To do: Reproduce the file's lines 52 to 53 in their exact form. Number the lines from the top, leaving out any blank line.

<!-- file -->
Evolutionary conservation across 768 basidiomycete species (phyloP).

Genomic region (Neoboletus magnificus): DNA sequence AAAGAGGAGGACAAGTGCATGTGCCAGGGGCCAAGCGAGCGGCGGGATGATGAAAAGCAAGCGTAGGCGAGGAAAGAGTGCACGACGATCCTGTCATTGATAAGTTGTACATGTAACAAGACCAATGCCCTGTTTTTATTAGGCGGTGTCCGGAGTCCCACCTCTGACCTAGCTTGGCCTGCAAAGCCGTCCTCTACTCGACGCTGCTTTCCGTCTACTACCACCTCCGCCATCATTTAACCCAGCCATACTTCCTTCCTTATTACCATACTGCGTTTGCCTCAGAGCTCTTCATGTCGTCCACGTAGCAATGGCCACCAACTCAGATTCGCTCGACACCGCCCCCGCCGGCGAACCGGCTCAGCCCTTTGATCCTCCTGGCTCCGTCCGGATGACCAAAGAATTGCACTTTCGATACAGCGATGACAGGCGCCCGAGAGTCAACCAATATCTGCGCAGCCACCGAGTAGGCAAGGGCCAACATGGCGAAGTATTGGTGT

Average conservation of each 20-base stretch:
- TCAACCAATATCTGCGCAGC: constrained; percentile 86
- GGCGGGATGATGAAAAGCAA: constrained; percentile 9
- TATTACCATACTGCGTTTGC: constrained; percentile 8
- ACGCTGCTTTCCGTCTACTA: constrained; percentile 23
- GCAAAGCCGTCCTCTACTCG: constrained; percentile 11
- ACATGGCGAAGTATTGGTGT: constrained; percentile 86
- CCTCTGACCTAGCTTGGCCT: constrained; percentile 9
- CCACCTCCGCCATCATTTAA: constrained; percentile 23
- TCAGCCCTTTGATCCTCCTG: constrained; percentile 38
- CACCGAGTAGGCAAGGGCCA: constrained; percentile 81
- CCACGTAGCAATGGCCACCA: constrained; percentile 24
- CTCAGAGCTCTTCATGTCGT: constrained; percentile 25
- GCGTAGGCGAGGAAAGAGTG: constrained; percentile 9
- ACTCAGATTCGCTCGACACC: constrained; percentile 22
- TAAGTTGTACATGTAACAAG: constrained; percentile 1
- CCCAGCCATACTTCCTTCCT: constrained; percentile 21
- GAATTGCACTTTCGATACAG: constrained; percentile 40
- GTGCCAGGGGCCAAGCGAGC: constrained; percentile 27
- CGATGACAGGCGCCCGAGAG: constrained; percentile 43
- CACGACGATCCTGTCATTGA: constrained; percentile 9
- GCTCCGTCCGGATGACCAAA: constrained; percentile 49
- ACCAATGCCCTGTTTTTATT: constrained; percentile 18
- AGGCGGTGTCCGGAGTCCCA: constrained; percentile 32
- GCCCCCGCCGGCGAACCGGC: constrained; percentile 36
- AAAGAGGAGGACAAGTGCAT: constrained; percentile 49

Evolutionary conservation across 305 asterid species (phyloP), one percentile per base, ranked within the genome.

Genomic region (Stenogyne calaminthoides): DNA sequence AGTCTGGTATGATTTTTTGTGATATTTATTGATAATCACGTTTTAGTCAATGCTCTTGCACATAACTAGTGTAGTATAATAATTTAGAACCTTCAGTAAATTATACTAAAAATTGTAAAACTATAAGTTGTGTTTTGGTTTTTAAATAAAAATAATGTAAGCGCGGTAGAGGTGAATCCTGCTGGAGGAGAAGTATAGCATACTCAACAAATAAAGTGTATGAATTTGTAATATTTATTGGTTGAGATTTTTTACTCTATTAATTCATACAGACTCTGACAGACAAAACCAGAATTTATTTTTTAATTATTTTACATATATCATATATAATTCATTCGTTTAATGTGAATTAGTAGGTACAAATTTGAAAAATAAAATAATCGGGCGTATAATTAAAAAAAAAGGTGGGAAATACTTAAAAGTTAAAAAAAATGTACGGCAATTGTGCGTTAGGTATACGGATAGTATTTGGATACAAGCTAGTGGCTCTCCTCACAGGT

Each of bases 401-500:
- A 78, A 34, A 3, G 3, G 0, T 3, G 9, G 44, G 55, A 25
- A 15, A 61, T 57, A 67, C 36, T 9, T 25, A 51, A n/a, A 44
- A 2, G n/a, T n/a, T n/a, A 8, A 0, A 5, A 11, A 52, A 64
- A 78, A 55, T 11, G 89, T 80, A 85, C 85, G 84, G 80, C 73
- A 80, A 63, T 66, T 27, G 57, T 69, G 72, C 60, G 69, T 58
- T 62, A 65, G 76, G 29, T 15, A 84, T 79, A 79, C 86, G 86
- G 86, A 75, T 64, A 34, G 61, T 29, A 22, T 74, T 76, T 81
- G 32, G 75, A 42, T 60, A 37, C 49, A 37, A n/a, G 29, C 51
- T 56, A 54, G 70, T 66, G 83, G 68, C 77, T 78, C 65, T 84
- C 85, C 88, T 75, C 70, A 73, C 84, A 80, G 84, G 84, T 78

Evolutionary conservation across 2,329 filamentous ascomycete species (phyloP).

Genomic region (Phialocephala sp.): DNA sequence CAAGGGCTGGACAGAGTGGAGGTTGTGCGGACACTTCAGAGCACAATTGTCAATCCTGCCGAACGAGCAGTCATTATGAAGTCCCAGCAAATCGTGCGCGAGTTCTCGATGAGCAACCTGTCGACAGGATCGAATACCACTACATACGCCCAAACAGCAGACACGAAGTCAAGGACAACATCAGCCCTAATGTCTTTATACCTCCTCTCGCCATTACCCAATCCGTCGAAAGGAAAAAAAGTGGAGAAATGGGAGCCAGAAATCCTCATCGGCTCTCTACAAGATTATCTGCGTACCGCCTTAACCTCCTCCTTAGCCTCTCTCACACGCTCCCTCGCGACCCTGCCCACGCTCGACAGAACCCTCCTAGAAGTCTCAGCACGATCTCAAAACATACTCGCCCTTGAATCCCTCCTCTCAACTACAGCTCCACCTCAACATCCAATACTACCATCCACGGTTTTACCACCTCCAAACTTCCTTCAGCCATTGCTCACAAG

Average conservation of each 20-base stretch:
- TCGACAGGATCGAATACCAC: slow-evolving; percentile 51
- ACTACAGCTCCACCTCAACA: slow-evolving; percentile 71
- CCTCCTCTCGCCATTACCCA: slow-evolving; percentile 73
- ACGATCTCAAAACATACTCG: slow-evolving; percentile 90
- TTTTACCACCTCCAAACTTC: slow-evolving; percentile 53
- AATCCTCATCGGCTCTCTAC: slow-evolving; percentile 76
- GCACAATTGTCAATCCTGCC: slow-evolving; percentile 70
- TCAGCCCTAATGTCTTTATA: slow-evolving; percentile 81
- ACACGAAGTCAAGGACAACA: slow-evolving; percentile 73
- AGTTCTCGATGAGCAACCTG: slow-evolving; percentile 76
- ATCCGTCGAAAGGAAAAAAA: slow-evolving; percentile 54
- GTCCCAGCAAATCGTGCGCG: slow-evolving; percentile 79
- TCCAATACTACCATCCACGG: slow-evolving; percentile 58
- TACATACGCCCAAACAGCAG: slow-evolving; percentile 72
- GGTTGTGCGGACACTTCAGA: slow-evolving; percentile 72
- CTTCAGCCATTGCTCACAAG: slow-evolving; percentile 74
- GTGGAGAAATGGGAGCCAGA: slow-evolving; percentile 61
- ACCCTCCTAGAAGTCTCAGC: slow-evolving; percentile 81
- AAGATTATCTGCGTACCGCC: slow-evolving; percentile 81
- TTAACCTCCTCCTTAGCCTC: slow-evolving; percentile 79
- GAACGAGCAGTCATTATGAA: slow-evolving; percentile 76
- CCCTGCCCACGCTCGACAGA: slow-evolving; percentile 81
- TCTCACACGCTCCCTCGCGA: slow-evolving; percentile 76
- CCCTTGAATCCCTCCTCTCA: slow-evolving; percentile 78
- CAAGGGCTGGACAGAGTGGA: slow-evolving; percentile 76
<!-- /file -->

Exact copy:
- TCAGCCCTAATGTCTTTATA: slow-evolving; percentile 81
- ACACGAAGTCAAGGACAACA: slow-evolving; percentile 73